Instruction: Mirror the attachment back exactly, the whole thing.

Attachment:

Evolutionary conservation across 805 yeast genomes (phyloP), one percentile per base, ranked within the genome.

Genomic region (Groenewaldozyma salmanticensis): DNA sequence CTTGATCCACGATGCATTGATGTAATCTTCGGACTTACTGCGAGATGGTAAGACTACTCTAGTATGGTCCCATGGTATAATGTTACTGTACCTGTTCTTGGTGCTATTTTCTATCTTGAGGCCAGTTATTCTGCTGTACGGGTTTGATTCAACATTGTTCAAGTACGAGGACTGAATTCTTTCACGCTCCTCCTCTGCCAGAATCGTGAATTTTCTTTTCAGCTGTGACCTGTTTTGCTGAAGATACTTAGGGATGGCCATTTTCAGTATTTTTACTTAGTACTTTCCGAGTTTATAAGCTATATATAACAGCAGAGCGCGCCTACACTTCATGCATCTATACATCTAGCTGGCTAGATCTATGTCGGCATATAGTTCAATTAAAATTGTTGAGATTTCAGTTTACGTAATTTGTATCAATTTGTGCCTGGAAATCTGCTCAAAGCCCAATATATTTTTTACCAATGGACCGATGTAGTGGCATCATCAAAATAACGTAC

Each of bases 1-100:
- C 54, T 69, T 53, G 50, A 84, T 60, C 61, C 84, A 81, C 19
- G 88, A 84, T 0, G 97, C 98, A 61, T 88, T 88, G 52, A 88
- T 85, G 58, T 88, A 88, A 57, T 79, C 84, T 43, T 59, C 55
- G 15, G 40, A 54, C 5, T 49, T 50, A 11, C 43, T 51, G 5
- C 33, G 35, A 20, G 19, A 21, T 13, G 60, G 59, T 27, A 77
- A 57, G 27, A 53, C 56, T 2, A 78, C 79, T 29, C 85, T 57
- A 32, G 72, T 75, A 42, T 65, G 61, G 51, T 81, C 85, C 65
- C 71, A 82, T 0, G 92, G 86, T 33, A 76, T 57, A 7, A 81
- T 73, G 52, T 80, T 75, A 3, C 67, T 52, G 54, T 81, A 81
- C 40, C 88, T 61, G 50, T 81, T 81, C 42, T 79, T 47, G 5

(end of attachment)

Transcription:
Evolutionary conservation across 805 yeast genomes (phyloP), one percentile per base, ranked within the genome.

Genomic region (Groenewaldozyma salmanticensis): DNA sequence CTTGATCCACGATGCATTGATGTAATCTTCGGACTTACTGCGAGATGGTAAGACTACTCTAGTATGGTCCCATGGTATAATGTTACTGTACCTGTTCTTGGTGCTATTTTCTATCTTGAGGCCAGTTATTCTGCTGTACGGGTTTGATTCAACATTGTTCAAGTACGAGGACTGAATTCTTTCACGCTCCTCCTCTGCCAGAATCGTGAATTTTCTTTTCAGCTGTGACCTGTTTTGCTGAAGATACTTAGGGATGGCCATTTTCAGTATTTTTACTTAGTACTTTCCGAGTTTATAAGCTATATATAACAGCAGAGCGCGCCTACACTTCATGCATCTATACATCTAGCTGGCTAGATCTATGTCGGCATATAGTTCAATTAAAATTGTTGAGATTTCAGTTTACGTAATTTGTATCAATTTGTGCCTGGAAATCTGCTCAAAGCCCAATATATTTTTTACCAATGGACCGATGTAGTGGCATCATCAAAATAACGTAC

Each of bases 1-100:
- C 54, T 69, T 53, G 50, A 84, T 60, C 61, C 84, A 81, C 19
- G 88, A 84, T 0, G 97, C 98, A 61, T 88, T 88, G 52, A 88
- T 85, G 58, T 88, A 88, A 57, T 79, C 84, T 43, T 59, C 55
- G 15, G 40, A 54, C 5, T 49, T 50, A 11, C 43, T 51, G 5
- C 33, G 35, A 20, G 19, A 21, T 13, G 60, G 59, T 27, A 77
- A 57, G 27, A 53, C 56, T 2, A 78, C 79, T 29, C 85, T 57
- A 32, G 72, T 75, A 42, T 65, G 61, G 51, T 81, C 85, C 65
- C 71, A 82, T 0, G 92, G 86, T 33, A 76, T 57, A 7, A 81
- T 73, G 52, T 80, T 75, A 3, C 67, T 52, G 54, T 81, A 81
- C 40, C 88, T 61, G 50, T 81, T 81, C 42, T 79, T 47, G 5